S. Scarborough information?

Calling CEWilson or others knowledgable: Any chance for some more background and/or history on SS? I’ve thoroughly enjoyed your perspective and information on DY as a designer and production history of his hulls, and just don’t find much info on SS on the web.

I’ve got three Dagger canoes in the garage right now (Reflection 15, Legend 15, Sojourn), and would love to know more about their inventor. A rocky river runner, I do have an affinity for the Royalex boats. It seems like these designs were always intended for RX?

For midwestern rivers and a relatively light load, I am particularly enamored with the 1990 15’ Reflection. With its asymmetrical delta form, rocker, shouldered tumblehome, this seems like a design that was awesome and right on the cutting edge for this type of boat in the late 1980s? Surely this was influenced by what DY and others were doing with solo boats in the mid-late 1980s?

I also like the Sojourn, a fast boat with a tad of bow rocker and shouldered tumblehome, and am considering adding a sliding seat to simplify trim adjustment and release the “pinned” bow when needed. Would that be effective, or should I keep looking for a boat with more bow rocker?

Steve Scarborough
Steve Scarborough was a whitewater slalom paddler who approached Bob Lantz and Roy Guinn of Blue Hole Canoe in 1983 offering to design a “short” solo whitewater canoe to be molded in Royalex. This became the 14 1/2’ Sunburst and was the first solo whitewater canoe under 15’ in length. Steve stayed with Blue Hole and designed the 16 1/2’ Starburst which was actually a much better boat than Blue Hole’s flagship OCA model. Scarborough redesigned the Sunburst as the Sunburst II in 1986.

After Blue Hole went belly-up in 1988, Scarborough started a paddle-making company called “Dagger”. I have a bent-shaft wooden Dagger paddle.

Joe Pulliam worked in marketing for Perception Kayak but left in 1987 and worked for Blue Hole for a time. He offered to buy Blue Hole from Bob Lantz, but Lantz passed. He wanted to get into the boat building business but lacked capital to do it on his own. In 1988 Pulliam joined Roy Guinn (previously part owner of Blue Hole), Peter Jett, and Steve Scarborough and formed a canoe company in 1988. They took the name of Steve’s paddle-making company and this became Dagger Canoe Company. Peter Jett had worked for Perception and Hydra and had rotomolding experience. Guinn had thermoforming experience gained at Blue Hole. Scarborough became the boat designer.

The first Scarborough Dagger designs were the 14’ 4" Caper, the 16" Dimension, and the 16’ Legend. In 1989 Dagger brought out the Scarborough-designed 13’2" Encore. Scarborough also designed Dagger’s first rotomolded kayak, the Response.

Steve was principal designer for many other Dagger whitewater canoes, including the Impulse, the Caption, and the Prophet (although I understand Kaz may take exception with that last one). Scarborough is listed as co-designer along with Bob Foote of a number of others including the Rival, Ovation, and Phantom.

I’ve known Steve for a few years now and consider him a good friend. Don’t know much at all about kayaks (we have a tandem SOT for puttering around flat water and slow rivers) and don’t know much about Steve’s past life as a boat designer.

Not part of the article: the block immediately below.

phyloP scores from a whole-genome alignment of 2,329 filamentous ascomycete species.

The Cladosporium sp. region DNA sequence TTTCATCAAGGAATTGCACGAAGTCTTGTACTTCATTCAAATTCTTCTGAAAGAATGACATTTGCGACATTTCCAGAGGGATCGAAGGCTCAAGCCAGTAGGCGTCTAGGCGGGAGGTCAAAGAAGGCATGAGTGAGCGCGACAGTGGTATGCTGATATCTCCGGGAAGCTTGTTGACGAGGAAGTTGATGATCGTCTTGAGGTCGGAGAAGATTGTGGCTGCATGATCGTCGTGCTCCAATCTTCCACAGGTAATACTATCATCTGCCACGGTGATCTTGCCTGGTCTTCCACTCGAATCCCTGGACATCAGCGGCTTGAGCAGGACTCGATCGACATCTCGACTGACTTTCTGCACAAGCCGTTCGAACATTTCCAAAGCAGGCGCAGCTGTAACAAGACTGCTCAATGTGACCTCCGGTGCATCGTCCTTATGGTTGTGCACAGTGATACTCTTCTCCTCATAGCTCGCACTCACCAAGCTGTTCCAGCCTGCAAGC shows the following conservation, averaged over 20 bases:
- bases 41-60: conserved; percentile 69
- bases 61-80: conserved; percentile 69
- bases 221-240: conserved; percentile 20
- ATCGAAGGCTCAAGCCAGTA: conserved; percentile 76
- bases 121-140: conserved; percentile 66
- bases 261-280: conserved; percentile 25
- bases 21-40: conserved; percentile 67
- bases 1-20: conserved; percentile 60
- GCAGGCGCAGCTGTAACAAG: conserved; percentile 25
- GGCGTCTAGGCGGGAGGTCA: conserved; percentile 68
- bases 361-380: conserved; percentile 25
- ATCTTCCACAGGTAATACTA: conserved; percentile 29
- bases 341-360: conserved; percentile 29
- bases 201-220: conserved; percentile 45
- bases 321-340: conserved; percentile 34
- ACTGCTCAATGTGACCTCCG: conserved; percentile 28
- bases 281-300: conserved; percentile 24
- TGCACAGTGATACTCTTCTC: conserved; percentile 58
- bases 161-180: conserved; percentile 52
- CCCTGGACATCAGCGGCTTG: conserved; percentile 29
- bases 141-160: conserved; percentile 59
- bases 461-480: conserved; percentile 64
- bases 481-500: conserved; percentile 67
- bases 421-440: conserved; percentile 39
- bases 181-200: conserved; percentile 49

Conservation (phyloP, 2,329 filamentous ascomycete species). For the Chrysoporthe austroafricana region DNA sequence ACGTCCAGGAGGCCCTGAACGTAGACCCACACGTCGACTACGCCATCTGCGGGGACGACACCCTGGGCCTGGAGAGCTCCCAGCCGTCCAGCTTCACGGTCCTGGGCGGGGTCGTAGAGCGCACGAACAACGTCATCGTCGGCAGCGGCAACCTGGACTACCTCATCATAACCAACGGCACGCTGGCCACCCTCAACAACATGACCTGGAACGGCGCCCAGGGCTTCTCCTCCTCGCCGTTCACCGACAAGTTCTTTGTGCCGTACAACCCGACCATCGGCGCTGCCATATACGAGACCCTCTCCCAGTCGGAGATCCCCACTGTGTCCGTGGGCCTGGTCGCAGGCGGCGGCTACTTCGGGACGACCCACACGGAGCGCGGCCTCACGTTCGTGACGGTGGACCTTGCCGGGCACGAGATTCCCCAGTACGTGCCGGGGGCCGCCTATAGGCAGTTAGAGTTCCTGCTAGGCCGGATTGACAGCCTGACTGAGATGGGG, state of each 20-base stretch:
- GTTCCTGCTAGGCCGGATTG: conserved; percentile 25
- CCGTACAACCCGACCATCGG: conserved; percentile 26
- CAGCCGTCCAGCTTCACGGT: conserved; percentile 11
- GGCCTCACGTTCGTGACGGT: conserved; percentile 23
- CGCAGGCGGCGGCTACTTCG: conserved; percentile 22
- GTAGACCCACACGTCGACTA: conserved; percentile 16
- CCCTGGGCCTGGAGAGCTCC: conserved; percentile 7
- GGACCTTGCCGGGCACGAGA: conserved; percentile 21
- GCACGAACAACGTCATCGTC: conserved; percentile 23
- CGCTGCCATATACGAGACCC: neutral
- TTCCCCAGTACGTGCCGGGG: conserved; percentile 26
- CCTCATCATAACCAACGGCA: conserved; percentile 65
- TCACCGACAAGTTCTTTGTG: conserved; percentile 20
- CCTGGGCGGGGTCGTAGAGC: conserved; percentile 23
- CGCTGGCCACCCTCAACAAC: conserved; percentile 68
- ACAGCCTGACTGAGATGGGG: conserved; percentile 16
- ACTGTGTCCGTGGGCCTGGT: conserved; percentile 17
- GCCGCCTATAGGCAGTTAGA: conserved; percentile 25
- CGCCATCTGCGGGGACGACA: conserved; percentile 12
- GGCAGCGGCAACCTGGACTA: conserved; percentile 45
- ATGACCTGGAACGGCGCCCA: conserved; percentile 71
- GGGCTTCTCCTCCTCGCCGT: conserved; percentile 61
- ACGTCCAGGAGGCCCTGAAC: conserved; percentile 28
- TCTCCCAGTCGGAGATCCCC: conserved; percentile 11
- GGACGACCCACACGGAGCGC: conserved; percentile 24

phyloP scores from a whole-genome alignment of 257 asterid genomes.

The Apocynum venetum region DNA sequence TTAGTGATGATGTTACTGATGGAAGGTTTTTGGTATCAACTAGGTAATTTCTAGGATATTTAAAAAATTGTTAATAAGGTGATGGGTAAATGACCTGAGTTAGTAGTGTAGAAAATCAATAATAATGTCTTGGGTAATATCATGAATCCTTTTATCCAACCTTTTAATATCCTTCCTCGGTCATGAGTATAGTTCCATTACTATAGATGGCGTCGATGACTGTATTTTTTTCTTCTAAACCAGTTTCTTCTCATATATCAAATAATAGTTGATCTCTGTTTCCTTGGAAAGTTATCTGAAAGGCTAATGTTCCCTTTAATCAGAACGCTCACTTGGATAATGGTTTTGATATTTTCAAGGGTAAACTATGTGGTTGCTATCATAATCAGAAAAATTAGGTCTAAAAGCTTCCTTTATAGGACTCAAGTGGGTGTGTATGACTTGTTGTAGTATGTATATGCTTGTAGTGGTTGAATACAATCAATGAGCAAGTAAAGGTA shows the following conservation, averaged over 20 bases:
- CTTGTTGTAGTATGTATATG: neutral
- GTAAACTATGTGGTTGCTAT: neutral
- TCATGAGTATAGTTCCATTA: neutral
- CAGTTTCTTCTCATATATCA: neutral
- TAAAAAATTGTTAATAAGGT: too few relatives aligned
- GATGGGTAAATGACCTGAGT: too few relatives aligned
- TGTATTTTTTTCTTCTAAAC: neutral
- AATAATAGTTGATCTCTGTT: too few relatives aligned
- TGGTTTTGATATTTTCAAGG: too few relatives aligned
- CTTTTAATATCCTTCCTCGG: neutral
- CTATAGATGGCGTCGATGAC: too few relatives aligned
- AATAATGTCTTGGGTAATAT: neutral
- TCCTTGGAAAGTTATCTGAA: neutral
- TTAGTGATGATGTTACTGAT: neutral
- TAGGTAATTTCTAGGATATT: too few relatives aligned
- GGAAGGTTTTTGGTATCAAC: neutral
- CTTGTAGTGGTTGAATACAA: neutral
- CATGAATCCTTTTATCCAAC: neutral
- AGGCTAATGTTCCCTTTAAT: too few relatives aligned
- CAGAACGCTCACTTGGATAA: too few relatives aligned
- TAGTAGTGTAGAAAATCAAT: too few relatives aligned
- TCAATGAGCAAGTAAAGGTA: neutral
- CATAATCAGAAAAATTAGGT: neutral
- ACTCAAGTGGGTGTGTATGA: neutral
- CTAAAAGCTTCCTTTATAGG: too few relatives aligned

He’s got a bunch of cool stories and photos, though, and a bunch of boats around his place.

I got to know him from his involvement in his community and his work on conservation and environmental issues.

He and his wife Annie bought pretty much a whole mountain up in Roane Co. TN and they built a beautiful house/compound up there. It’s forested and there is nice, good sized creek running through it. He’s bought up a lot of land over the years (we joke it’s the size of a small county) and I believe a lot of it is or will be put in conservation status.

He calls himself a serial entrepreneur, and has been involved in real estate among other things. I think he’s pretty much out of the boat business. Annie teaches school. I think they have two boys, but they are grown and out of the house so I don’t know them.

Steve and Annie are two of the kindest, most decent people you could ever meet, and he’s one of the smartest guys I know, very outgoing and willing to help anybody.

Sliding seat for Sojourn
Do it. You will be glad you did. Mine came with one, and I adjust it according to conditions quite often. Sometimes, big adjustments. Makes a lot of difference.

Short WW canoes
The Blue Hole Sunburst wasn’t the first.

The Perception HD1 in the late 70’s was earlier than the Sunburst, and some say it was designed by Steve Scarborough but others say it was designed by Bill Masters. It was the only canoe I’ve ever paddled that had no primary or secondary stability, but only tertiary stablity – its natural state of repose being upside down.

However, the Millbrook Flasher/Flashback series, four meter composite slalom open canoes designed by John Berry, was prior to the HD1 around 1975. The Flashback was later offered by Mad River in Royalex.

Thanks, especially to pblanc for the great info. Anything else anyone care to add? I’d love to know more about these early dagger hull design influences, especially the reflection, sojourn, & legend.

sliding seat specs
Hi Steve in Idaho - thanks for the encouragement. any close up photos you could share of the stock sojourn slider option? Is the range suitable, or might you move the whole set up back a few inches? I’ve never used a slider before and am curious how to maximize structural stability and minimize the “rickety” factor.

Thx for this and the other excellent posts you’ve made about these various dagger hulls.